>
    > for (i=0; i < sizeof(Mystruct); i++)
    > *(mystruct+i) = 0;


    This won't do it, since *(mystruct+i) is mystruct.
    >
    > or do I have to clear each individual members ?


    Depending on the types of members a Mystruct has, memset() might do it
    for you.


    --
    Martin Ambuhl
    Returning soon to the
    Fourth Largest City in America
    Martin Ambuhl, Jun 29, 2003
    #8
  9. Nils Emil P. Larsen

    Simon Biber Guest

    "Nils Emil P. Larsen" <> wrote:
    > I have a pointer to a struct or an array of structs and
    > I know the lenght of the struct or array of structs.
    >
    > I need a elegant way to clear it with zeroes.
    >
    > Is it legal just to do something like
    >
    > Mystruct *mystruct; // Mystruct is a typedef
    >
    > for (i=0; i < sizeof(Mystruct); i++)
    > *(mystruct+i) = 0;


    When you add i to mystruct you are constructing another
    pointer to Mystruct, which points to the i-th successive
    Mystruct after the one that mystruct actually points to.

    See how confusing it is to have variables and types with
    names differentiated only by case? That's not a good idea.

    So, what does sizeof(Mystruct) have to do with successive
    Mystructs after the one pointed to by mystruct? If you
    wanted to address each *byte* of the structure, you have
    to cast the pointer to (unsigned char *). You would be
    in essence just recreating what is done for you by memset.
    But that is not a portable way to zero out most types.

    This looks to me like a place where C99's compound literals
    would be useful. Example code follows.

    #include <stdlib.h>

    typedef struct {int a; char *p;} Mystruct;

    int main(void)
    {
    Mystruct *foo = malloc(sizeof *foo);
    if(foo)
    {
    *foo = (Mystruct){0};
    }

    Mystruct bar[42];
    for(size_t i = 0; i < sizeof bar / sizeof *bar; i++)
    {
    bar = (Mystruct){0};
    }

    return 0;
    }

    This code was tested on GCC 3.2 with command line
    gcc -std=c99 -pedantic -Wall -W -O2 zerostruct.c -o zerostruct

    --
    Simon.
    Simon Biber, Jun 30, 2003
    #9
  10. Ravi Uday wrote:

    > Hallvard B Furuseth <h.b.furuseth(nospam)@usit.uio(nospam).no> wrote in
    > message news:<>...
    >> I wrote:
    >>
    >> > const Mystruct null_mystruct; /* will be initialized with nulls */

    >>
    >> Sorry, that should be 'static const null_mystruct', unless
    >> null_mystruct has file scope.

    >
    > What if i have a struct like this
    > typedef struct str
    > {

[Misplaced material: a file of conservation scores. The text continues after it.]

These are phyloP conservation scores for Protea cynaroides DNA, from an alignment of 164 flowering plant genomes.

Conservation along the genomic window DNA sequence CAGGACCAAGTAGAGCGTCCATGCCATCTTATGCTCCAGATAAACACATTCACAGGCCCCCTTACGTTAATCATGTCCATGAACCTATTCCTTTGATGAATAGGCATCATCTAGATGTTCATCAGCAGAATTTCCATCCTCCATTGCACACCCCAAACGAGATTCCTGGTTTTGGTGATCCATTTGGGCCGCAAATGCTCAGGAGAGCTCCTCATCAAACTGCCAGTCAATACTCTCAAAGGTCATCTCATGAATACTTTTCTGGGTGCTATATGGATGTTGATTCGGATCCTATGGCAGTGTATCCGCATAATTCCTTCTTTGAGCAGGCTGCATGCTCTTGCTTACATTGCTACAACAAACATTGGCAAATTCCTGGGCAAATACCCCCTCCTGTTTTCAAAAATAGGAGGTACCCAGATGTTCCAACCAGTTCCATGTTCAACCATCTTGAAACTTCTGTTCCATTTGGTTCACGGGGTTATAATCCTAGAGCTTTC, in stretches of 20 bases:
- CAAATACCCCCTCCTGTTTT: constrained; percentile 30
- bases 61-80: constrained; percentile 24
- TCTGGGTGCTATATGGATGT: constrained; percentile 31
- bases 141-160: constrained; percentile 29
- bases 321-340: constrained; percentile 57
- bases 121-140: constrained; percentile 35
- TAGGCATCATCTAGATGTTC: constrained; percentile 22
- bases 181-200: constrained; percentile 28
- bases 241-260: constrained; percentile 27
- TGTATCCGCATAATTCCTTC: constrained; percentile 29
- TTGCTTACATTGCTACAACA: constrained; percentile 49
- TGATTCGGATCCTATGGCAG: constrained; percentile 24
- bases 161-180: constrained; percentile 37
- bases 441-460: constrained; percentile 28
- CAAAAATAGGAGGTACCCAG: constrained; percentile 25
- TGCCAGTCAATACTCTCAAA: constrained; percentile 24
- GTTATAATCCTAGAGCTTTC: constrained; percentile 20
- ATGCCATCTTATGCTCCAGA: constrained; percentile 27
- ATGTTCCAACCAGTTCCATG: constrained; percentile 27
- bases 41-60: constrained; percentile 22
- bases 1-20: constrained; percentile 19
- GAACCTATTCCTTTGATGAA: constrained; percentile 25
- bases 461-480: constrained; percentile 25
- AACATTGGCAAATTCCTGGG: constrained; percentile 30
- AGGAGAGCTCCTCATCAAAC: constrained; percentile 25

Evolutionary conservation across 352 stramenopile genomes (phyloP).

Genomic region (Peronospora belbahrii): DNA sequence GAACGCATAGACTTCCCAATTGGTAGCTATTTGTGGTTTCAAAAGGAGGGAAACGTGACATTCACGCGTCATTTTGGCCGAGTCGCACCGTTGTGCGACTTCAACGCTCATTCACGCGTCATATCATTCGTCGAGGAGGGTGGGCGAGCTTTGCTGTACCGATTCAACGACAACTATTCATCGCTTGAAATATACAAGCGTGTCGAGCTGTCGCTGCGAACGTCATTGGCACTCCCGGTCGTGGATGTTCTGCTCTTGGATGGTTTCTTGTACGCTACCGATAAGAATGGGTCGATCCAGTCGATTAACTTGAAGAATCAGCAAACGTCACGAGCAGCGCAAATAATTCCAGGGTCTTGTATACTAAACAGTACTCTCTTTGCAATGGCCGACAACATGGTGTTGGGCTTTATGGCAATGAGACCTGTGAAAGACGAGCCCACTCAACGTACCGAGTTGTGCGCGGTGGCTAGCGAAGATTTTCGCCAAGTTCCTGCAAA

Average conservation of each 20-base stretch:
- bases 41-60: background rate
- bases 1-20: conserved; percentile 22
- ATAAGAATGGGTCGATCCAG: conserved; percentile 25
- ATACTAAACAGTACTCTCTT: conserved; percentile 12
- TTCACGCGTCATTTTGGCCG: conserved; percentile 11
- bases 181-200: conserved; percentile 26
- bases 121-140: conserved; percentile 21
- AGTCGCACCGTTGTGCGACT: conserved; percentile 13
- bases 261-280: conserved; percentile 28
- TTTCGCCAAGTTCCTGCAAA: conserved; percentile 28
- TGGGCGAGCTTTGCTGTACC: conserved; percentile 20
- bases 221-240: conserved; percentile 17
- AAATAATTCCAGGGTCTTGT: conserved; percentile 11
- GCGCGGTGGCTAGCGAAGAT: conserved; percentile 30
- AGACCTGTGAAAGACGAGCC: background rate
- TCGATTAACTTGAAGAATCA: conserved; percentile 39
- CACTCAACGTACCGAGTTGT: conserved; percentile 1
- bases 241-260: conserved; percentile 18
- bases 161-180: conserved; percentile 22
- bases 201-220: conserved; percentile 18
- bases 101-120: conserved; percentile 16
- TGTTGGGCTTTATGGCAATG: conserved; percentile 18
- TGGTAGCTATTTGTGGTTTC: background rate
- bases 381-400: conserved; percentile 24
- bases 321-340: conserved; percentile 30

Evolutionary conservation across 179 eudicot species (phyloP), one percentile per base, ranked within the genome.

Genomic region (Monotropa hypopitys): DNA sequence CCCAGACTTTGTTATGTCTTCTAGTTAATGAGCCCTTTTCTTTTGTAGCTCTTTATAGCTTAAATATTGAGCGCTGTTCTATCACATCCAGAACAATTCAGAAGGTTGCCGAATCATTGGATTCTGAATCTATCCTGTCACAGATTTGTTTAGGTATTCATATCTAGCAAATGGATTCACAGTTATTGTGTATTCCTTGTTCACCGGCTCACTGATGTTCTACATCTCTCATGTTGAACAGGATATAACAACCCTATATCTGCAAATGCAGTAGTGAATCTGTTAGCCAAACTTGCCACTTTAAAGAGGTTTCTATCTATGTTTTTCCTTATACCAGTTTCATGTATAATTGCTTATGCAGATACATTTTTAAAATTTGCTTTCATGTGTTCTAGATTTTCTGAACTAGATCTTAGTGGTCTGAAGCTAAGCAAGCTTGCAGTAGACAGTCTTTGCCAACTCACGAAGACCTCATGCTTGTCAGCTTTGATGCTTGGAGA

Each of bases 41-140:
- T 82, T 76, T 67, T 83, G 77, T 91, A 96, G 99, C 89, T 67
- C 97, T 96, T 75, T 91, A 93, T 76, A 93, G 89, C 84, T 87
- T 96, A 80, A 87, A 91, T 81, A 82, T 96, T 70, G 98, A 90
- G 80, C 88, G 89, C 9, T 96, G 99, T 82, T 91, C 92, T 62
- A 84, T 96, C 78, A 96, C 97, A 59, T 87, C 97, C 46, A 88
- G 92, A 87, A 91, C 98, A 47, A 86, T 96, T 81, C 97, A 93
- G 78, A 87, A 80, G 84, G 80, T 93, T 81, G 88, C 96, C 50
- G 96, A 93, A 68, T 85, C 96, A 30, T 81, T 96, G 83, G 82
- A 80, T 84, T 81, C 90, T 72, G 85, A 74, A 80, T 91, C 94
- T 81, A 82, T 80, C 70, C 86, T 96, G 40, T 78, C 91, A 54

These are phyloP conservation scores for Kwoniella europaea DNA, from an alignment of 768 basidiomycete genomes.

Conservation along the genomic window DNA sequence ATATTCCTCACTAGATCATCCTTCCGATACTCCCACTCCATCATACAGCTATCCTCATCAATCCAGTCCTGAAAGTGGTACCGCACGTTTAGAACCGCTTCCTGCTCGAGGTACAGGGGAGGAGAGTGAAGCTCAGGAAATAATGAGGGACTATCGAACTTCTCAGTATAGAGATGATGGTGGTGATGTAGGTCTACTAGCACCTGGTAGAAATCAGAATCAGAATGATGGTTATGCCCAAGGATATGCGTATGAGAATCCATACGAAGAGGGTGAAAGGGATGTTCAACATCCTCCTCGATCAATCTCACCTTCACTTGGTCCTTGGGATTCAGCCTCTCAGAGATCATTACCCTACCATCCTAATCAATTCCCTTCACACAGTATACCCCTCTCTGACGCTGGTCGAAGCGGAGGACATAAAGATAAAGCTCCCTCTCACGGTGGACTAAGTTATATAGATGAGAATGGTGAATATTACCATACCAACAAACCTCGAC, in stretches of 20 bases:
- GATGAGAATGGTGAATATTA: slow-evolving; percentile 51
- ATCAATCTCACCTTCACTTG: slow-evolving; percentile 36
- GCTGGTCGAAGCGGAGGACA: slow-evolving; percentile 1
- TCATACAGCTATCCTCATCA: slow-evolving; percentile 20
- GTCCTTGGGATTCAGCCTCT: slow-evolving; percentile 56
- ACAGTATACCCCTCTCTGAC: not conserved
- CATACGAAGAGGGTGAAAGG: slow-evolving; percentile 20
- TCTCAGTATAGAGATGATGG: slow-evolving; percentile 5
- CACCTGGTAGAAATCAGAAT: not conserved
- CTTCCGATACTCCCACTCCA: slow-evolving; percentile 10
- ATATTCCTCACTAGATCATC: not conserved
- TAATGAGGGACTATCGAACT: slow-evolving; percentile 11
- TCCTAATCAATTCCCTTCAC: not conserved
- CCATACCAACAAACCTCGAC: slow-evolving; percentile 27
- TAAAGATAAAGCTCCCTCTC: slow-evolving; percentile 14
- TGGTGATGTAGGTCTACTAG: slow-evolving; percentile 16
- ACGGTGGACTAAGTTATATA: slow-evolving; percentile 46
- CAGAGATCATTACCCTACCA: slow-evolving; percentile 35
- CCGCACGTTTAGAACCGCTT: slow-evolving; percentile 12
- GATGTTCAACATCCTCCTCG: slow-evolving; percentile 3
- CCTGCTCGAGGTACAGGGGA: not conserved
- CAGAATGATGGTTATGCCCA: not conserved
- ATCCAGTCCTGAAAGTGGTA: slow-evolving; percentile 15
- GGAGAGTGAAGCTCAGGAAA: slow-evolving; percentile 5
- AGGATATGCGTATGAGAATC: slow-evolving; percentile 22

> int i;
    > char c[20]
    > char *temp;
    > }my_str;
    >
    > int main ()
    > {
    > my_str st;
    > static const my_str zero;
    >
    > st.c = 'a';
    > st.temp = malloc ( 10 * sizeof char );


    Either drop sizeof char altogether, or replace it with sizeof *st.temp, or
    at least put () around char.

    > /* Now if i say as follows */
    > st = zero;
    >
    > /*will it free the alloc mem for temp


    No.

    > and then assign zero or how does it
    > work*/


    It will leak the memory you assigned. Solution: free the memory first.

    <snip>

    --
    Richard Heathfield :
    "Usenet is a strange place." - Dennis M Ritchie, 29 July 1999.
    C FAQ: http://www.eskimo.com/~scs/C-faq/top.html
    K&R answers, C books, etc: http://users.powernet.co.uk/eton
    Richard Heathfield, Jun 30, 2003
    #10
  11. Giuseppe wrote:

    >>> Otherwise, use
    >>> const Mystruct null_mystruct; /* will be initialized with nulls */


    That statement should either be at file scope, or it should be
    static const Mystruct null_mystruct;

    This time I got it right, I think:)

    > Mystruct da_azzerare;
    >
    > da_azzerare = null_mystruct;


    That's fine.

    > *( Mystruct *) &da_azzerare = *( Mystruct *) &null_struct;


    Oh my gosh. You could, but don't. BTW, it should have been
    *( const Mystruct *) &null_struct;
    since you should not cast away const when you don't need to.

    --
    Hallvard
    Hallvard B Furuseth, Jul 1, 2003
    #11
  12. Nils Emil P. Larsen

    Kevin Easton Guest

    bd <-ip.org> wrote:
    > On Sun, 29 Jun 2003 15:28:00 +0000, Kevin Easton wrote:
    >
    >> Hallvard B Furuseth <h.b.furuseth(nospam)@usit.uio(nospam).no> wrote:
    >>> Nils Emil P. Larsen wrote:
    >>>
    >>>> I have a pointer to a struct or an array of structs and I know the
    >>>> lenght of the struct or array of structs.
    >>>>
    >>>> I need a elegant way to clear it with zeroes.
    >>>>
    >>>> Mystruct *mystruct; // Mystruct is a typedef
    >>>
    >>> If the struct contains nothing but integer (and character) elements,
    >>> you can just do
    >>> memset(mystruct, 0, array_length * sizeof(Mystruct))
    >>> Otherwise, use
    >>> const Mystruct null_mystruct; /* will be initialized with nulls */

    >>
    >> What basis do you have for that comment? Did you perhaps mean either:
    >>
    >> const Mystruct null_mystruct = { 0 };
    >>
    >> or
    >>
    >> static const Mystruct null_mystruct;
    >>
    >> ?

    >
    > That's implicit in static and file scope variables.


    It was neither static nor file scope (because the next line was a
    statement, which can't appear at file scope).

    - Kevin.
    Kevin Easton, Jul 7, 2003
    #12